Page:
177. Magnetic Helicity and Energy of Emerging Solar Active Regions and Their Eruptivity

Contributed by Evangelia Liokati. Posted on March 30, 2022

E. Liokati1, A. Nindos1, & Y. Liu2

1 Section of Astrogeophysics, Department of Physics, University of Ioannina, 45110, Greece
2 W. W. Hansen Experimental Physics Laboratory, Stanford University, Stanford, CA 94305-4085, USA

Magnetic helicity (a conserved quantity describing the complexity and twist of magnetic field, e.g., see the review Ref. [1]) and magnetic energy in solar active regions (ARs) are two important physical quantities for the study of magnetic origin of solar eruptions, such as coronal mass ejections (CMEs) and flares (e.g., see the review Ref. [2]). However, little is known about their role in the initiation of CMEs from emerging ARs. To remedy this situation, we use vector magnetic field data obtained by the SDO/HMI and calculate the magnetic helicity and energy injection rates across the photosphere, as well as the resulting accumulated budgets in 52 emerging ARs from the start time of magnetic flux emergence until it reached a heliographic longitude of 45° West (W45). The results are checked against the eruptive potential of the ARs: 7 of them produced CMEs, but 45 did not. An indicative example of the evolution of the magnetic configuration of one of our eruptive ARs is presented in Figure 1, where we show snapshots of the normal component (Bz) of the AR’s magnetic field.

Figure 1| Selected HMI images of the normal component, Bz, of the photospheric field of eruptive AR 11422 taken during the study interval. All images are saturated at ±1900 G. The horizontal white line corresponds to 150″.

From our magnetic energy and helicity computations we construct scatter plots of the accumulated amount of magnetic helicity and energy. We find that, in a statistical sense, the eruptive ARs accumulate larger budgets of magnetic helicity and energy than the noneruptive ARs over intervals that start from the flux emergence start time and end (i) at the end of the flux emergence phase (Figure 2, left) and (ii) when the AR produces its first CME or crosses W45, whichever occurs first (Figure 2, right).

The most important feature of the scatter plots of Figure 2 is that the eruptive ARs tend to appear in the top right part of this plots. This indicates that if magnetic helicity and energy thresholds of 9×1041 Mx2 and 2×1032 erg are crossed, ARs are likely to erupt. In terms of accumulated magnetic helicity and energy budget, the segregation of the eruptive from the noneruptive ARs is violated in one case (region (iii), Figure 2 right) when an AR erupts early in its emergence phase, and in six cases (region (i), Figure 2 right) in which noneruptive ARs exhibit large magnetic helicity and energy budgets.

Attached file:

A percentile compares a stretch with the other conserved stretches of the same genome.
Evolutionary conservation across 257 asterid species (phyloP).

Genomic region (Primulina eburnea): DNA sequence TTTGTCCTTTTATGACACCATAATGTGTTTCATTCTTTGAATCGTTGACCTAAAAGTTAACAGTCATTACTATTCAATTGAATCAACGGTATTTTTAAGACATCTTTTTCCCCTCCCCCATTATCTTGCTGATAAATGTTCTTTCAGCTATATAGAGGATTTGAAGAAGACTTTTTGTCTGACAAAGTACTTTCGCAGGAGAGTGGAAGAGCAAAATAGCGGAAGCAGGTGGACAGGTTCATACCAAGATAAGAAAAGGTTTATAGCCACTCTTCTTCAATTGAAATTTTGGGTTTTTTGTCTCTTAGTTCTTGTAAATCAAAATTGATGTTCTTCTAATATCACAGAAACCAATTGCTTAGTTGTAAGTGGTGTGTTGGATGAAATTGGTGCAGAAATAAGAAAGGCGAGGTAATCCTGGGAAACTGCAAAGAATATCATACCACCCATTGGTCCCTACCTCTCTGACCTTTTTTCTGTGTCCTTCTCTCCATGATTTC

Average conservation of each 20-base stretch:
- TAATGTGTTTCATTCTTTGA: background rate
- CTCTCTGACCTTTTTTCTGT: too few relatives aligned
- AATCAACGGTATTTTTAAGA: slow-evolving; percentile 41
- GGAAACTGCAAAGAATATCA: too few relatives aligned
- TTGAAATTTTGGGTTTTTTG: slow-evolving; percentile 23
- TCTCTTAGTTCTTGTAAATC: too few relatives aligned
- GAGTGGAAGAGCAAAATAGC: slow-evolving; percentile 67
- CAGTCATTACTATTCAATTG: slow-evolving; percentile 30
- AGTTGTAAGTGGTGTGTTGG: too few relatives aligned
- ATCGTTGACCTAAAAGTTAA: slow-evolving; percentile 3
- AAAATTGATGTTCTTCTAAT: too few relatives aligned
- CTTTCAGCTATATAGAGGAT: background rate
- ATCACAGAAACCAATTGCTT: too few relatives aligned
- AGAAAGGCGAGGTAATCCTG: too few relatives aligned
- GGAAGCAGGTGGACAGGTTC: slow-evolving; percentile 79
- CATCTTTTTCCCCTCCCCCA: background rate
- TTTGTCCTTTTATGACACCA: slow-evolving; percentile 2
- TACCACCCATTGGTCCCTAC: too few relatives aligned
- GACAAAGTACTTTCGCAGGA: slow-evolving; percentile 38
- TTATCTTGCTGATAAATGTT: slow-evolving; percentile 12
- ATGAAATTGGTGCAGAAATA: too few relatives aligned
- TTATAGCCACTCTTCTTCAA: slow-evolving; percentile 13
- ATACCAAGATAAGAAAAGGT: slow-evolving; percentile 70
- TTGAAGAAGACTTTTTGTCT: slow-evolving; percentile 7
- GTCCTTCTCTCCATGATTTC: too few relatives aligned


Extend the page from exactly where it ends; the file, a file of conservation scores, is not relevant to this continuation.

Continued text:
Figure 2| Scatter plots of the accumulated amount of magnetic energy vs absolute helicity during the flux emergence intervals of the ARs (left panel) and during the intervals from emergence start time until the ARs cross W45 or produce their first CME, whichever occurs first (right panel). The red boxes and black crosses correspond to eruptive and noneruptive ARs, respectively. The blue dashed lines define the thresholds for magnetic helicity and energy above which ARs show a high probability to erupt. The green lines show least-squares best logarithmic fits.

For these six ARs we investigate whether the overlying background magnetic field inhibited eruptions. In Figure 3 we show scatter plots of accumulated budgets of magnetic helicity and energy, which were registered in the right panel of Figure 2, versus the height at which the decay index reached the critical value of nc=1.5. Both the magnetic helicity and energy budgets spread all over the nc heights. However, the six outlier ARs tend to acquire nc=1.5 at larger heights (>60 Mm) than most eruptive ARs (compare the locations of the red boxes and the green diamonds). Therefore, although these ARs possess significant helicity and energy budgets, they did not erupt because the overlying magnetic field tended to provide stronger or more extended confinement than in eruptive ARs.

Figure 3| Top: Accumulated magnetic energy from emergence starting times until the ARs produce their first CME or cross W45, whichever occurs first, vs height at which the decay index that has been calculated at the end of the intervals that were used to determine the magnetic energy budgets, reaches a value of 1.5. Red boxes denote eruptive ARs, and green diamonds denote the noneruptive ARs that appear in region (i) in the right panel of Figure 2. All other ARs are marked by crosses. Bottom panel: Same as the top panel, but for magnetic helicity instead of magnetic energy.

Our results indicate that emerging ARs tend to produce CMEs when they accumulate significant budgets of both magnetic helicity and energy. Any study of their eruptive potentials should consider magnetic helicity together with magnetic energy.

This work is based on a paper that has been accepted for publication in A&A (Ref. [3]).


[1] Pevtsov, A.A., Berger, M. A., Nindos, A., Norton, A. A., & van Driel-Gesztelyi, L, 2014, Space Sci Rev, 186, 285
[2] Georgoulis, M. K., Nindos, A., & Zhang, H. 2019, Phil. Trans. Royal Soc. London Ser. A, 377, 20180094
[3] Liokati, E. Nindos, A. & Liu, Y, 2022, A&A, in press, http://arxiv.org/abs/2202.04353

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